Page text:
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Library Access to water: a woman’s right?

Access to water: a woman’s right?

Access to water: a woman’s right?

Resource information

Date of publication
April 2005
Resource Language
ISBN / Resource ID

Having enough water for food production is a key issue in many countries. As water becomes scarce and food requirements increase, there will be a need to produce more food using less water, to protect the quality of water and the environment, particularly in Africa. To achieve this, it will be necessary to improve women’s access rights to water.Research from
the Food and Agricultural Organization (FAO) of the United Nations looks at the
issues facing poor communities, and especially women, trying to ensure access
to water. Water is a scarce resource in many countries and water-use
decisions are difficult. However, access to water for poor communities is
necessary if countries are going to meet the first Millennium Development Goal
of eradicating extreme poverty and hunger by 2015.
There are many demands for water
in developing countries.
Irrigation schemes can increase crop production
and enable farmers to diversify into higher value crops.
Rain-fed agriculture relies on moisture
preservation measures and water harvesting.
Aquaculture provides both income and food. Coastal
and lake fisheries are sustainable because they do not reduce the water supply
and can be combined with other activities.
Food processing and marketing require water for
cooking. These activities provide income in rural and urban areas.
Using water for cooking and washing places a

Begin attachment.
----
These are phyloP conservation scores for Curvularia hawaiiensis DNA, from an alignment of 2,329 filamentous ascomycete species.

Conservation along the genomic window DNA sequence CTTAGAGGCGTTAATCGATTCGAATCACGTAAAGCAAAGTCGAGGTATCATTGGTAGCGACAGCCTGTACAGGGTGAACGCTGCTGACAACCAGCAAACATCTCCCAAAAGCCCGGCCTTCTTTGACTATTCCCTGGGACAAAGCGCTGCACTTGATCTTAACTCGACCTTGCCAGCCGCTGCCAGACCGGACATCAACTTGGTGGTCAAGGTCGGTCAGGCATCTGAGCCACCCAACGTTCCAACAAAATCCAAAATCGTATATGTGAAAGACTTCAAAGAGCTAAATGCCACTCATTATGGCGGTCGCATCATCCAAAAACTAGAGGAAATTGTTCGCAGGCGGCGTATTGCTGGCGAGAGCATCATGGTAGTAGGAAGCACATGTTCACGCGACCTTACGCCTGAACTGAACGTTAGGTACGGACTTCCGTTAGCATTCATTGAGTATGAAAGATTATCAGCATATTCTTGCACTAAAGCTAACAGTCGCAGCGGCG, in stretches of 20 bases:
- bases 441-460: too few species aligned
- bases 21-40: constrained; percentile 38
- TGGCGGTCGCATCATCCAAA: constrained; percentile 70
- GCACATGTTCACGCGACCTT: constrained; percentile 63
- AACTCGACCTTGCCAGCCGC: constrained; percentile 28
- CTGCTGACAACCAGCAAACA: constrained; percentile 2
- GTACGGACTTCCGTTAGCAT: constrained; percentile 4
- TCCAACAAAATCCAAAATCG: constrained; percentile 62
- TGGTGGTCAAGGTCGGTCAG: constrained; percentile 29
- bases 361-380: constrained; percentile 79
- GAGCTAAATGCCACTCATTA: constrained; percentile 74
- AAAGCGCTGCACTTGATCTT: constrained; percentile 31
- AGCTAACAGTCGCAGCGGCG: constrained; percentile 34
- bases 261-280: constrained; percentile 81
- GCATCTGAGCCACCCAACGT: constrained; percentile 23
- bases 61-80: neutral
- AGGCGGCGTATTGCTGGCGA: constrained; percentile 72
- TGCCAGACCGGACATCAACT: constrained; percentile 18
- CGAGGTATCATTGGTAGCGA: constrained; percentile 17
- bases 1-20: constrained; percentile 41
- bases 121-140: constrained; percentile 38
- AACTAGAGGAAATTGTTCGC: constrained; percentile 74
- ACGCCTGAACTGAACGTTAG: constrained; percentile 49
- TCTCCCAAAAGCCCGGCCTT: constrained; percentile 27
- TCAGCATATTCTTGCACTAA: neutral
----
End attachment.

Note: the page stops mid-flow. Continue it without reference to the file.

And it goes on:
major burden on supplies and often requires women and children to travel long
distances to fetch supplies.
In most parts of the world, women
play in key role in these activities. Their knowledge of water conditions and
the environment is a vital factor in their ability to provide enough food for
their families. However, very few women own land. Only ten percent of female
farmers own land in India, Nepal and Thailand (even less in other countries)
making it difficult for women to gain access water which is often on other people’s land.
Water shortages can also cause
problems. With so competing demands on limited water supplies, many regions
need tighter controls over use. One solution would be to raise water prices,
which, in theory, encourage more efficient use, but this is unfair on poor
people and in fact reduces their access to water.
Policies need to increase poor
people’s access to water, especially landless women. This will require strong
measures such as:

Governments must promote the participation of women
in water resource management. South Africa has already successfully
achieved this.
Women must become active members of water users
associations, including leadership positions.
Women must have more influence in the planning and
management of farm activities.
Water is needed to restore degraded land. The local
knowledge of both men and women can assist this process, along with an
understanding of the ways poor people use land.

In many places, customs and laws
determine women’s access to water and their role in water-related activities.
These can be hard to overcome, but women must have more influence in determining
patterns of water use and access. This is very important if this increasingly
scarce resource is to be used in the most efficient and productive ways.

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FAO Gender
Development Service

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